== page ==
early sample or model built to test a concept or process, generally used to evaluate a new design by system analysts and advanced users

A prototype is an original type, form, or instance of something. (usually in engineering) It serves as a typical example or standard for things of the same category. Some prototypes are used to find defects or to test an idea. Building a prototype of each idea and testing them is a good way to choose a final design.

Different kinds

Peugeot Touareg prototype (concept car)

Prototypes are built for different reasons:[1]

  • Proof of principle prototype (or model): Shows that something can be done. These kinds of prototypes are built to test a part of the design. These prototypes do not look like the finished product, in most cases. Such prototypes are used to show that certain design choices will work or will not work.[2]
  • Form-study prototype (model): This tries to show what the finished design will look like, but without the function. Such prototypes allow to take decisions about the exact shape, size, or ergonomic properties. This lets a designer see if things fit together, and will feel right.
  • Visual prototype: These will look like the actual product, and are used for market research. They do not have any of the functionality of the final product. An example is a concept car at a car show. It may look like a new car but may not even have an engine.[3]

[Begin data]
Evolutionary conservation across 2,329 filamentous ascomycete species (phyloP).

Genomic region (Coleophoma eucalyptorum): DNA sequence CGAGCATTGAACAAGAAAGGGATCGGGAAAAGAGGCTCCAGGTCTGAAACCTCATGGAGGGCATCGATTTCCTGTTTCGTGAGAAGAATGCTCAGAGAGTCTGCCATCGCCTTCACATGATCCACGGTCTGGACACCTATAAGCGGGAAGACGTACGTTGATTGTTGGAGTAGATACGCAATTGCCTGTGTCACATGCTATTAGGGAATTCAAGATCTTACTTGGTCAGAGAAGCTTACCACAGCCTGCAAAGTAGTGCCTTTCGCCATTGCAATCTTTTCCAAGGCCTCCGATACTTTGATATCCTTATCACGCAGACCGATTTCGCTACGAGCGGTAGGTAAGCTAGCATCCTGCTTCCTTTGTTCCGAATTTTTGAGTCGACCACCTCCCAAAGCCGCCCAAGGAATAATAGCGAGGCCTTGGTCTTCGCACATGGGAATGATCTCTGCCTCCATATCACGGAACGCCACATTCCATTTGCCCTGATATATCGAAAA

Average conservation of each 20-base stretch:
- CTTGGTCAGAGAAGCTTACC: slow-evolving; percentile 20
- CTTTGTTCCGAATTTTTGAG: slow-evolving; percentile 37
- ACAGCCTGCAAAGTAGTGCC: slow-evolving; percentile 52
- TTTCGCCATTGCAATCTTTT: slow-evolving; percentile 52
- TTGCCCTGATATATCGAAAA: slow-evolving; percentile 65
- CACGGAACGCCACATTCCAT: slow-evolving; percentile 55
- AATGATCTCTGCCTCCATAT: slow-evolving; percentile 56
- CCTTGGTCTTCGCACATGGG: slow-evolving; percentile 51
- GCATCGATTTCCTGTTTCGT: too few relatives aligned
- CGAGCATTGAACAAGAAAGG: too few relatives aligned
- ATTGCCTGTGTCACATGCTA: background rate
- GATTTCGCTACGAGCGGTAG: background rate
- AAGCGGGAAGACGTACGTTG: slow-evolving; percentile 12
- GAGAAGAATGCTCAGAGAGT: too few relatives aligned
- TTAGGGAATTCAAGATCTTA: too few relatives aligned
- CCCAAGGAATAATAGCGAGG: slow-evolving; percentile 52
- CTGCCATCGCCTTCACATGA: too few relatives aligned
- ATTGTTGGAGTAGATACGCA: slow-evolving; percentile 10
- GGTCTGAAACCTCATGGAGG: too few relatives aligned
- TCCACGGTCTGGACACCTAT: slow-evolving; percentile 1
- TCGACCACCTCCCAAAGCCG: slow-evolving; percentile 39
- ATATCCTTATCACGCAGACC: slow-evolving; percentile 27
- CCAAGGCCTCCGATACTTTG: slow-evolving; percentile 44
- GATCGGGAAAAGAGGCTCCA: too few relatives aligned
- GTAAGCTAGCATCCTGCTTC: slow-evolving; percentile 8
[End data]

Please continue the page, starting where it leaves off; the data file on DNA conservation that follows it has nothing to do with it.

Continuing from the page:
• User experience prototype represents enough of the appearance and function of the product that it can be used for user research.[4]
  • Functional prototype: These will behave and act like the final product as much as possible. For cost reasons, they may be smaller in size, or they may not have the final look of the product.[5]
  • Paper prototype is a printed or hand-drawn representation of the user interface of a software product. Such prototypes are commonly used for early testing of a software design, and can be part of a software walkthrough to confirm design decisions before more costly levels of design effort are expended.[6]


  1. Lai, Chun Sing; Locatelli, Giorgio (February 2021). "Valuing the option to prototype: A case study with Generation Integrated Energy Storage". Energy. 217: 119290. doi:10.1016/
  2. "Proof-of-Principle Prototype". Retrieved 2019-12-15.
  3. "What Is A Visual Prototype". Retrieved 2019-12-15.
  4. "Prototyping services". Retrieved 2020-02-25.
  5. "Prototypes: General Categories". ThomasNet. Archived from the original on 16 January 2017. Retrieved 13 July 2015.
  6. "Prototyping". Brown University - User Experience, Independent Study Project. Retrieved 2015-02-24.